WIND-DRIVEN NEAR INERTIAL OCEAN RESPONSE AND MIXING AT THE CRITICAL LATITUDE
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The spatial structure and temporal evolution of sea breeze and the latitudinal distribution of propagation and mixing of sea breeze driven near-inertial ocean response in the Gulf of Mexico are investigated using comprehensive data sets and a non-linear numerical model. Near 30�N, inertial oceanic response is significantly enhanced by a near-resonant condition between inertial and diurnal forcing frequencies. Observational results indicate that sea breeze variability peaks in summer and extends at least 300 km offshore with continuous seaward phase propagation. The maximum near-inertial oceanic response occurs in June when there is a shallow mixed layer, strong stratification, and an approximately 10-day period of continuous sea breeze forcing. Near-inertial current variance decreases in July and August due to the deepening of the mixed layer and a more variable phase relationship between the wind and current. River discharge varies interannually and can significantly alter the oceanic response during summer. During 1993, the ?great flood? of the Mississippi River deepens the summer mixed layer and reduces the sea breeze response. The near-inertial currents can provide considerable vertical mixing on the shelf in summer, as seen by the suppression of bulk Richardson number during strong near-inertial events. Three-dimensional idealized simulations show that the coastal oceanic response to sea breeze is trapped poleward of 30� latitude, however, it can propagate offshore as Poincare waves equatorward of 30� latitude. Near 30� latitude, the maximum oceanic response to sea breeze moves offshore slowly because of the near-zero group speed of Poincare waves at this latitude. The lateral energy flux convergence plus the energy input from the wind is maximum near the critical latitude, leading to increased vertical mixing. This local dissipation is greatly reduced at other latitudes. Simulations with realistic bathymetry of the Gulf of Mexico confirm that a basin-wide ocean response to coastal sea breeze forcing is established in the form of Poincare waves. This enhanced vertical mixing is consistent with observations on the Texas-Louisiana Shelf. Comparison of the three-dimensional and one-dimensional models shows some significant limitations of one-dimensional simplified models for sea breeze simulations near the critical latitude.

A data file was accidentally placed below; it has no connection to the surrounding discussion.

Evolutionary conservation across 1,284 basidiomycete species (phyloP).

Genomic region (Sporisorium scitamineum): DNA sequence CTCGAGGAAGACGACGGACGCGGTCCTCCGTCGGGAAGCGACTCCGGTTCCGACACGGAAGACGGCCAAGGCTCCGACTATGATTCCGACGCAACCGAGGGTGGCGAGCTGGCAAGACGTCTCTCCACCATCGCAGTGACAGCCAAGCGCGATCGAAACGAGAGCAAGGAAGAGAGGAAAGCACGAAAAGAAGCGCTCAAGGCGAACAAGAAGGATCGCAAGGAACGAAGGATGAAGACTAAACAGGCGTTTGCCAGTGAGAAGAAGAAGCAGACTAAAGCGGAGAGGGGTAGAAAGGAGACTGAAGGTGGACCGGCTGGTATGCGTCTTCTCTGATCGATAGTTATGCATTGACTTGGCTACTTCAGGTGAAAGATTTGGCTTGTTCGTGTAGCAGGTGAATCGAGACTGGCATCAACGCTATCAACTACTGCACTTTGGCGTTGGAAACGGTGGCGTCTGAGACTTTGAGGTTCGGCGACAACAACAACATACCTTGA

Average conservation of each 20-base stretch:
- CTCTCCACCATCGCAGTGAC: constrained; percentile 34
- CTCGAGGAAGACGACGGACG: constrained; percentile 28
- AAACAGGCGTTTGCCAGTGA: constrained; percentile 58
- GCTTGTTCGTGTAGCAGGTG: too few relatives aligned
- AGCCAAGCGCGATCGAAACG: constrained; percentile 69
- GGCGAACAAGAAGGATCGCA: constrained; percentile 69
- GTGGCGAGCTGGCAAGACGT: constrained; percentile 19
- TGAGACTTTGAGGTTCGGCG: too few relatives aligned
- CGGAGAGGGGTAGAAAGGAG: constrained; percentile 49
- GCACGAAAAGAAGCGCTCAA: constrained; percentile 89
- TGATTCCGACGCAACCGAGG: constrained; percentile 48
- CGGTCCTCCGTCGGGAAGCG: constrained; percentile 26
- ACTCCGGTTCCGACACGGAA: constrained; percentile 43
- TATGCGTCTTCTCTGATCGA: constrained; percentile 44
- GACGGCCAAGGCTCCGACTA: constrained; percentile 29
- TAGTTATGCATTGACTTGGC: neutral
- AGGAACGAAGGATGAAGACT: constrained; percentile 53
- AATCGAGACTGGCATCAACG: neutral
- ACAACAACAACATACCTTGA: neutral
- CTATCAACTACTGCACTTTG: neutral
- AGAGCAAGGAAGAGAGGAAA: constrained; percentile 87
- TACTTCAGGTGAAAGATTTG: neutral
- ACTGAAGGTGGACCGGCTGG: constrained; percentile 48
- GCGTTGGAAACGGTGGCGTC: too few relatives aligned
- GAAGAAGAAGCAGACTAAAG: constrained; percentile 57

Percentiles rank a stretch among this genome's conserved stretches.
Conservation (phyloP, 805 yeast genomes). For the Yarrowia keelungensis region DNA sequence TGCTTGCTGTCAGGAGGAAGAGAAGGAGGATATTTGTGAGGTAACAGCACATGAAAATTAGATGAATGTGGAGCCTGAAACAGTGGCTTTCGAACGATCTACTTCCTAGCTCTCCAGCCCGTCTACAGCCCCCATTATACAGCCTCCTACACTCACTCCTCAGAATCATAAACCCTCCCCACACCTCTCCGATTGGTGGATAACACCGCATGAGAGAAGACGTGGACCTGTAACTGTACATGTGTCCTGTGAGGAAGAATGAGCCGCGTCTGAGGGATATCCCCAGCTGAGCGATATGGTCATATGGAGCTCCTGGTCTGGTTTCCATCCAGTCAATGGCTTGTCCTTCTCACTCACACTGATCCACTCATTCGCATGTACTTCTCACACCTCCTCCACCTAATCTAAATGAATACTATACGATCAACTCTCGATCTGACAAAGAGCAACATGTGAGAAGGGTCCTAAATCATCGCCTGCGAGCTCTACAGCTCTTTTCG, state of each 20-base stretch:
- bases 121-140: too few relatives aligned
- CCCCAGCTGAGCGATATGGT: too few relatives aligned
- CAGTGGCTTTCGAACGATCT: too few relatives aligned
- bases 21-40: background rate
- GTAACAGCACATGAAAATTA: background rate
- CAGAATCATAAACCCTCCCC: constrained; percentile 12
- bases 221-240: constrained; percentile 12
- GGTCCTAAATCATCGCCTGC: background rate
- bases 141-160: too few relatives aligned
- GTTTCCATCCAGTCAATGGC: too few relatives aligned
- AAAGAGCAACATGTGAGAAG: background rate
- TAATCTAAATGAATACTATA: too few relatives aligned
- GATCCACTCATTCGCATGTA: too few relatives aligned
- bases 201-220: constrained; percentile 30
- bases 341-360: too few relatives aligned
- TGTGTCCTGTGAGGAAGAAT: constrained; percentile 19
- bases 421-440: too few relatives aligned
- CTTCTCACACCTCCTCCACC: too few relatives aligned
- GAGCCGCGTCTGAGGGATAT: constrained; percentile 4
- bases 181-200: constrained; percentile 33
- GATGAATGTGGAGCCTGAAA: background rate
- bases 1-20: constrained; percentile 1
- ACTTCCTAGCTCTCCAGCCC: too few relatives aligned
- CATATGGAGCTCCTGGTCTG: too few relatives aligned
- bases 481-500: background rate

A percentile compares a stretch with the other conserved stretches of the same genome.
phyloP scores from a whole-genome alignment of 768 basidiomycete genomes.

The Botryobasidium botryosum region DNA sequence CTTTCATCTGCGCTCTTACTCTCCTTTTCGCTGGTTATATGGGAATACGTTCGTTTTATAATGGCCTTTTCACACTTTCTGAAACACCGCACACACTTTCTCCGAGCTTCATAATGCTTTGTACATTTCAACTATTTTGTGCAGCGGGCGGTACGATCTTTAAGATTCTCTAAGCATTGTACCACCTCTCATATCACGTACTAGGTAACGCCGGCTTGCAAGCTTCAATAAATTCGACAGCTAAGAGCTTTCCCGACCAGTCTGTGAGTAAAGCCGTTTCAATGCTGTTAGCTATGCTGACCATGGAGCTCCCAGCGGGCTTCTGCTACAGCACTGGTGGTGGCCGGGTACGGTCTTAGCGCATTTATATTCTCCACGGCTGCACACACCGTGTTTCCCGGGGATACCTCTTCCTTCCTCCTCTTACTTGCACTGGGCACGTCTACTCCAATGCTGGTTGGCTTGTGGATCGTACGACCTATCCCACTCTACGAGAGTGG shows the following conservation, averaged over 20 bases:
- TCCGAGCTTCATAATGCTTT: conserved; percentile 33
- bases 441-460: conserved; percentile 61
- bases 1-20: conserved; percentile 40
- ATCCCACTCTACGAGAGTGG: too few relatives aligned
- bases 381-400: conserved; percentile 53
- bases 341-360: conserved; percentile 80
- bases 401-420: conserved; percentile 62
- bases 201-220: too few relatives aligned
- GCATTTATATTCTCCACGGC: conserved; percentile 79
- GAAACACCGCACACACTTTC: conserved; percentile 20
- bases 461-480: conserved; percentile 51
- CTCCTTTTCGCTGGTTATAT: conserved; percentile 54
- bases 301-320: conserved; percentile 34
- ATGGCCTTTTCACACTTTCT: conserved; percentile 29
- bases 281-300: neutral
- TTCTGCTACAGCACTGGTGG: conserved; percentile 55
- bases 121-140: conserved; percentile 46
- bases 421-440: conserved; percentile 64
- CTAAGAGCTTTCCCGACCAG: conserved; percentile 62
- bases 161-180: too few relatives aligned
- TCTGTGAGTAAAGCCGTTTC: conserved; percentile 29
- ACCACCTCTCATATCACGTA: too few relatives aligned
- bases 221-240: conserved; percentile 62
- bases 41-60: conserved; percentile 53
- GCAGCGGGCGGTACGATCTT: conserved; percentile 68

Zhang, Xiaoqian (2009). WIND-DRIVEN NEAR INERTIAL OCEAN RESPONSE AND MIXING AT THE CRITICAL LATITUDE. Doctoral dissertation, Texas A&M University. Available electronically from